LONGWOOD, Fla. - After receiving a $1,200 stimulus check for his late son, a Longwood father is asking the federal government to allow that money to go to charity rather than back in the coffers.
"My son, Matt, was this great, wonderful son... a great, wonderful human being,” said Marshall Adler.
Adler said his son spent his life helping others, but it was a tragically short life that ended on July 22, 2018, when he died by suicide. The family has been hit with waves of grief ever since, and that grief was unexpectedly triggered again early this month.
"I went to the mailbox like I always do, and I saw a government envelope addressed to my son 'Matthew Adler,'” said Marshall.
It was the stimulus check from the federal government. Adler said it made sense as they had to file a tax return for his son last year. However, like other families across the country receiving checks addressed to deceased loved ones, Adler said it was clear the government knew his son had passed as the letters "DECD" appeared on the check right next to his name.
“Obviously deceased,” said Adler.
Adler said he and his wife have no interest in keeping the money, but technically he said it is his son's money.
"I looked at the check and I go, 'Matt would want this, he'd want us to do something good with this.' Matt spent his whole life helping people,” he said.
So he wrote an email along with an additional letter to the White House and President Trump. In it, he asked that he and other families in his position be allowed to return such stimulus checks to the federal government with directives that the money be instead donated to a worthy charity.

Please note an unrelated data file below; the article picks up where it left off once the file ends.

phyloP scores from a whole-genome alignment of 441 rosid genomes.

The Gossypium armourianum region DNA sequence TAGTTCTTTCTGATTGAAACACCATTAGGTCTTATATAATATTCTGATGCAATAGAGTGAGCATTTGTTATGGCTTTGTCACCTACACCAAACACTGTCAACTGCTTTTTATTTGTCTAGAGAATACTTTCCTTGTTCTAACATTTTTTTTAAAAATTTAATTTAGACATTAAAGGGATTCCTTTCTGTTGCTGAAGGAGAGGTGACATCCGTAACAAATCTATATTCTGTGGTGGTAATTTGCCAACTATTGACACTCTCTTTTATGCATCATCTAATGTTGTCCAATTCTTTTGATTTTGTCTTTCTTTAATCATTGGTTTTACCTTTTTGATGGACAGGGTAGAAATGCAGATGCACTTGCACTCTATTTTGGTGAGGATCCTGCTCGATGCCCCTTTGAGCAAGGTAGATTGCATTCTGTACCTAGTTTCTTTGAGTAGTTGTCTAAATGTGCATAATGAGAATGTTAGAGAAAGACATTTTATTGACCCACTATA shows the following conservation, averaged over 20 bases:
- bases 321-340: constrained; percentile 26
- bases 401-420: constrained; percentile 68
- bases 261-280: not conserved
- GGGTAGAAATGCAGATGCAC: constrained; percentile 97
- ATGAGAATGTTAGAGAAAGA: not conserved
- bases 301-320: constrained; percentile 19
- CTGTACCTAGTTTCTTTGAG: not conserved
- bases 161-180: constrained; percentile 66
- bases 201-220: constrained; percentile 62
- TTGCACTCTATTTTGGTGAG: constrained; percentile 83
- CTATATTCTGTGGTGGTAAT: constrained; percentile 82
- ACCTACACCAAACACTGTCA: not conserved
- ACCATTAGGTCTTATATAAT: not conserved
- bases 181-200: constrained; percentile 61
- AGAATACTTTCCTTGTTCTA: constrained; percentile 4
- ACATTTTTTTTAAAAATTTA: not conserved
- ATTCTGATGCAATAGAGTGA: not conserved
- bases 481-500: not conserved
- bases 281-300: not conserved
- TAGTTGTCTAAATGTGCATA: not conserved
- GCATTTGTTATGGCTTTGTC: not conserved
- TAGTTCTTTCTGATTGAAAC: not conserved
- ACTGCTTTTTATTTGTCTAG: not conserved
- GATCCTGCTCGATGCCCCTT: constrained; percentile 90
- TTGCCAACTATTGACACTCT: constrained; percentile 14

The Adlers want this $1,200 to go to the Dr. Lorna Breen Heroes' Fund. Breen is the New York ER doctor who recently succumbed to suicide after spending her final weeks relentlessly helping to save COVID-19 patients and recovering from the illness herself.
“The family set up a charitable fund for mental health services for frontline medical workers,” Adler explained.
Given their son's story, that’s a cause near and dear to the family. So far though, they have not received an answer. Adler said the only thing they have received from the White House is a form letter most Americans receive, following up on the stimulus distribution with President Trump’s signature on the bottom. He said that letter also came addressed to "Matthew Adler DECD."
Adler said he is not ready to write "VOID" on that check and send it back to Washington yet though. He wants to see it honor his son’s life the way his son would have wanted to.
Adler said, as a child, his son once gave a tour of his school to Fred Rogers and kept in touch with him by letter for years that followed. Even upon his son's death, he said so many people contacted their family with stories of Matthew helping them out and touching their lives.
Adler said Matthew also emulated his grandfather who was a bombardier in World War II and flew 51 missions. Additionally, he said Matthew’s grandmother was a nurse at New York’s Bellevue Hospital who cared for smallpox patients during the 1947 outbreak.
"Life is for the living. Matt's not here, he'd want this money to go help the living,” said Adler, adding that, at a time when many charities will likely struggle through the tough economy, this is a no-brainer. "Allow these checks to go to charity."
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